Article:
As Thanksgiving Break approaches, all across campus, students are packing up, planning their trips home and saying goodbye to friends for the holiday.
Students look forward to this holiday full of food, family and friends with smiles on their faces as they anticipate the break from school work and campus life for a few days. Going home to the family is a holiday tradition for American students – however international students don’t always receive that same luxury.
Over Thanksgiving Break, only Lee Clark, Regents, and White residential colleges are open. Each night costs a student staying on campus $12.
The student must fill out the Thanksgiving Interim Housing Form and submit it in order to apply to stay on campus from 9 a.m. Wednesday, Nov. 25 when the campus closes to 2 p.m. Sunday, Nov. 29 when campus re-opens.
Among the international students, Aydan Aslanova, a 20-year-old from Azerbaijan, said the holidays that she celebrates in her country are their celebration of spring and their celebration of the new year. For these holidays, there are many different traditions unique to the holiday, much like traditions unique to Thanksgiving. Specifically, for the celebration of spring, they build a fire and jump over it. Aslanova said this is a very old tradition, but it holds great meaning.
“[Jumping over the bonfire] represented leaving all the bad things in your life behind you,” Aslanova said.
Aslanova has a host family in Florida that opens their doors for her each holiday, and she will be spending Thanksgiving Break with them, experiencing an American-style Thanksgiving.
One of the significant traditions for the Thanksgiving holiday is to have a large meal consisting of traditional foods, especially turkey. For Aslanova, the traditional holiday meal is rice and lamb. During the New Year’s celebration, the specialty is tangerines for their rareness in her country and their strong citrus smell.
Fuyuka Yuasa, a 19-year-old, is used to the traditional holiday meal of rice and soy beans back home in Japan, however, she said that she is looking forward to the traditional American turkey meal this year as she goes out of state with her roommate for the Thanksgiving break.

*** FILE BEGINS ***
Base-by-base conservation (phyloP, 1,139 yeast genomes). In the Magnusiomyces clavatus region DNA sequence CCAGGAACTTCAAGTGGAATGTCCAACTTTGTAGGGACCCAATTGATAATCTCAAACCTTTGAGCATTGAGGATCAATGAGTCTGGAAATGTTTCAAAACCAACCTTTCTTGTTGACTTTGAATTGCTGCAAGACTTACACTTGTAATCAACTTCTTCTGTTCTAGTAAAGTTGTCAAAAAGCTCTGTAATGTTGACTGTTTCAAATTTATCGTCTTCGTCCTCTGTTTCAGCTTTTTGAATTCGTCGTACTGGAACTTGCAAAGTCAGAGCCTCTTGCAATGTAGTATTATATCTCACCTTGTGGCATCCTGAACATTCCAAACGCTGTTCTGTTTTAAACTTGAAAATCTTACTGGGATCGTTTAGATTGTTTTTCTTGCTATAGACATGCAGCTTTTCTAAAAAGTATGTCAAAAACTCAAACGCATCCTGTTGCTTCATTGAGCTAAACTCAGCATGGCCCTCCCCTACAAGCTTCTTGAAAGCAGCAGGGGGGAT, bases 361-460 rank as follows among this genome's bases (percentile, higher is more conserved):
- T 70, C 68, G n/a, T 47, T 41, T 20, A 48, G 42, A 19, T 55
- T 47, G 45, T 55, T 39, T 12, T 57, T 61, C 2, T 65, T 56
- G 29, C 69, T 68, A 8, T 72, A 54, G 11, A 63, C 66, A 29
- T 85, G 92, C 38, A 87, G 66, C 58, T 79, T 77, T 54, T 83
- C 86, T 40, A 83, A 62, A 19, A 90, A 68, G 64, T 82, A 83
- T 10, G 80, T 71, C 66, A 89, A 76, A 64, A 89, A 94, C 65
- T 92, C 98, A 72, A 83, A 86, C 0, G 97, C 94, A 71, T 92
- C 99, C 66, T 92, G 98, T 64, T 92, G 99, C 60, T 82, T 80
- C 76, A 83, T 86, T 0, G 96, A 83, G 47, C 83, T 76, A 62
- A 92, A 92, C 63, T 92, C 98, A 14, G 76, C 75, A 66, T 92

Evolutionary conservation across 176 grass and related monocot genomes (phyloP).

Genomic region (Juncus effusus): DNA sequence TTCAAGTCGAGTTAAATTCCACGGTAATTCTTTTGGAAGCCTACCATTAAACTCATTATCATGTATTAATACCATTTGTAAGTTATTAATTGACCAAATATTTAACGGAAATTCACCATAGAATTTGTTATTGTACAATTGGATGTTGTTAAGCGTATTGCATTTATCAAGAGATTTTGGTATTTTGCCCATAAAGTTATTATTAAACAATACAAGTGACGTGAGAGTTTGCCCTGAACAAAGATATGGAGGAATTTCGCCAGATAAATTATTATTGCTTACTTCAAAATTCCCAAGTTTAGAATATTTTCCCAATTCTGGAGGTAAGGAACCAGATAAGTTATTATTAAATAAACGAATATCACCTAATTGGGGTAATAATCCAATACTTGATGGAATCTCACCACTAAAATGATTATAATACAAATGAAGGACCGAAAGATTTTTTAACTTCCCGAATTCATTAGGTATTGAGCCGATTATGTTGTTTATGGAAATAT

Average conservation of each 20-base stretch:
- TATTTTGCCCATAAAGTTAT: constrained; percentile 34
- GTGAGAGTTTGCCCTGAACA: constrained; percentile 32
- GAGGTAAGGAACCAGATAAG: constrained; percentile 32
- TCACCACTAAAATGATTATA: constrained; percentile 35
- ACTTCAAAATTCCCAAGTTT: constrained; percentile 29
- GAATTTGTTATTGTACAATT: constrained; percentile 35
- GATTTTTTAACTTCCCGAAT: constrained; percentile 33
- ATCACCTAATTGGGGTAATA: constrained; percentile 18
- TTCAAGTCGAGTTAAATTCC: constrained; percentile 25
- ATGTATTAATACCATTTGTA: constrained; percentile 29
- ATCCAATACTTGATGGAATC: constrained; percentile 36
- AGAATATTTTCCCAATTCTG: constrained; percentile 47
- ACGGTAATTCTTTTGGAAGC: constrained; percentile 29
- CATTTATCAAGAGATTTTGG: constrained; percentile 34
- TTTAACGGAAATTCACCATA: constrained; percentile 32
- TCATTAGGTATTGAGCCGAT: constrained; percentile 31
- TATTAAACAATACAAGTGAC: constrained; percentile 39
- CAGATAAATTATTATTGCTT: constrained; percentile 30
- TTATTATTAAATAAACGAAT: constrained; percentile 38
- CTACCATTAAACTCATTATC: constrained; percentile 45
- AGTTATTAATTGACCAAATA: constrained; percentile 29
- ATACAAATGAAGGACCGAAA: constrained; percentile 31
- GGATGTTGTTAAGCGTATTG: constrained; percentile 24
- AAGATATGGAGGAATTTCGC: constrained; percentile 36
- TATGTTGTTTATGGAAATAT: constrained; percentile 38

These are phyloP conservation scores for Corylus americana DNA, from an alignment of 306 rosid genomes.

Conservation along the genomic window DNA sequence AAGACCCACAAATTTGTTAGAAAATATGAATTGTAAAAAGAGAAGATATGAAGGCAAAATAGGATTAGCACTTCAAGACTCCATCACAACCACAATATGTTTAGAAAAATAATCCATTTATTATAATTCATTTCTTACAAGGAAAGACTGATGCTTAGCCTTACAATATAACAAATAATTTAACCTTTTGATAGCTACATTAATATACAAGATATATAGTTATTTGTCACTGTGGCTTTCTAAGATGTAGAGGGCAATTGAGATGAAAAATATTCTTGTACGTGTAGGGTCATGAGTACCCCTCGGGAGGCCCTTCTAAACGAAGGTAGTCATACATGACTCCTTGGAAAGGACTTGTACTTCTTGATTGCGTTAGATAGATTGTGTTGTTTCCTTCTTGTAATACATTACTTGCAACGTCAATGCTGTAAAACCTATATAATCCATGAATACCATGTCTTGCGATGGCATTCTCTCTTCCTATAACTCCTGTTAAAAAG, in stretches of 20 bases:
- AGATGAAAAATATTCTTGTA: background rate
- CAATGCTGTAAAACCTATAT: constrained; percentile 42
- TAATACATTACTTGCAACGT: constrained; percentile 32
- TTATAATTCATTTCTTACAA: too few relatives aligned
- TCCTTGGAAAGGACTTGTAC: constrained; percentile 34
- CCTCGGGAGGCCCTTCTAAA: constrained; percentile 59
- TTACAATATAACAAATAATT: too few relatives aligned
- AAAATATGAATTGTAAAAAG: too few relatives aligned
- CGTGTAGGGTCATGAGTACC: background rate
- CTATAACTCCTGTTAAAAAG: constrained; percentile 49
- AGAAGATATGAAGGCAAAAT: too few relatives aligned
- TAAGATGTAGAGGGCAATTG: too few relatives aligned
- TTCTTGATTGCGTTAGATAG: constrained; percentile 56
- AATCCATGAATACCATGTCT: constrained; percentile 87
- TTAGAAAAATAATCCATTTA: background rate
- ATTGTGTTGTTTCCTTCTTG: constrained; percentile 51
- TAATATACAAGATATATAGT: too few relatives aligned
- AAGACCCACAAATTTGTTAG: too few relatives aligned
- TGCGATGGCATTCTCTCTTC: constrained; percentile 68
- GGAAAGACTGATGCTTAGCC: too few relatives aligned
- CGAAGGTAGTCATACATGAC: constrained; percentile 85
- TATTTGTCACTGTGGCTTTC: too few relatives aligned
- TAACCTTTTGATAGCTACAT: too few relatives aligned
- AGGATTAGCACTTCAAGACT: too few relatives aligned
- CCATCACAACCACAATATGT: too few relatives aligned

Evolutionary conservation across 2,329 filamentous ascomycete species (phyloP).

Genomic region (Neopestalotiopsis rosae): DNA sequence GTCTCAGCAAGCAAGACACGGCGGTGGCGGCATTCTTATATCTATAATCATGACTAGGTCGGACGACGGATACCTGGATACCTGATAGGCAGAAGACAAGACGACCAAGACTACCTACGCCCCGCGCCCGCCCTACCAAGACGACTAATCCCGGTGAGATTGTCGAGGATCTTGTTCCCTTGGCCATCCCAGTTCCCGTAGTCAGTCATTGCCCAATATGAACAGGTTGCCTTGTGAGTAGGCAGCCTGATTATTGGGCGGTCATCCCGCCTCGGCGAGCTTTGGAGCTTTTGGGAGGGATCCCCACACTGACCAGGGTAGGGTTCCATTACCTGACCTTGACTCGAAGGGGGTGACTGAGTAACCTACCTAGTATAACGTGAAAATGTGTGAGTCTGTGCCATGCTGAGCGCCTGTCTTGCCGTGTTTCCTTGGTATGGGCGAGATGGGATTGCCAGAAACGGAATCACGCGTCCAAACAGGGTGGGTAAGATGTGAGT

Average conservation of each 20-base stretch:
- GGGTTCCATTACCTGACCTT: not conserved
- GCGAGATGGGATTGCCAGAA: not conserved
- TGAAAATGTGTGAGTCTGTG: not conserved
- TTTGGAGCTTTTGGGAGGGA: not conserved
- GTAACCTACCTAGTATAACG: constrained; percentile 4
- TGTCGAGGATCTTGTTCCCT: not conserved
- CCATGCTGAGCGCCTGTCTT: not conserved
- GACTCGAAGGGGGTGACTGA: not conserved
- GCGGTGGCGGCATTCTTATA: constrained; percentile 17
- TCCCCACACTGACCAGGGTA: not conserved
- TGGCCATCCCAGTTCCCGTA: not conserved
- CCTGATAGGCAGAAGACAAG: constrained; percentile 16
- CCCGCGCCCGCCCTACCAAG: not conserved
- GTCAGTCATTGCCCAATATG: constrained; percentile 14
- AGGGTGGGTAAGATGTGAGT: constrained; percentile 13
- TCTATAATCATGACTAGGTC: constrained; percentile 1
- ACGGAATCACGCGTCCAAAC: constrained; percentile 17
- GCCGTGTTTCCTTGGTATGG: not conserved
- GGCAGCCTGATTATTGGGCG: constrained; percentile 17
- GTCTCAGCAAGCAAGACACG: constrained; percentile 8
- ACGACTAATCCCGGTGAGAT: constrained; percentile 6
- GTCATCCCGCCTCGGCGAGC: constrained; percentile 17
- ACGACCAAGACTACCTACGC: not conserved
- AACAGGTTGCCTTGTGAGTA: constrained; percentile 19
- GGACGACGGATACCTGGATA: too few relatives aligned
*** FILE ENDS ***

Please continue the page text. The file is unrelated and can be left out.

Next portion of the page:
Although Thanksgiving is not celebrated in Japan, Mizuka Fukuo, sophomore from Musashimurayama-Shi, Japan and a member of the exchange program from Tokyo Metropolitan University, said she celebrates other holidays when family is a large part of the tradition.
“We don’t celebrate Thanksgiving, but there is holidays called Golden Week in May, which is around five days, so some people travel with family,” Fukuo said. “So shopping centers and amusement parks, sightseeing areas are usually very crowded because everybody goes there at the same time.”
Although Fukuo is not able to go home over Thanksgiving Break, a friend has invited her to stay with her to celebrate Thanksgiving with her family. Fukuo said she is really looking forward to this because she will be able to celebrate a traditional American Thanksgiving.
Many students can take this holiday of spending time with family for granted said Keesha Pedigo, freshman from Morgantown, Kentucky.
“I think Thanksgiving is a family holiday. You just want to be with them,” Pedigo said. “The quality time that you spend with your family, with everyone all together, makes you feel how much more grateful you need to be because they aren’t going to be here forever. You don’t need to take anything for granted, you need to be happy for what is going on at that time.”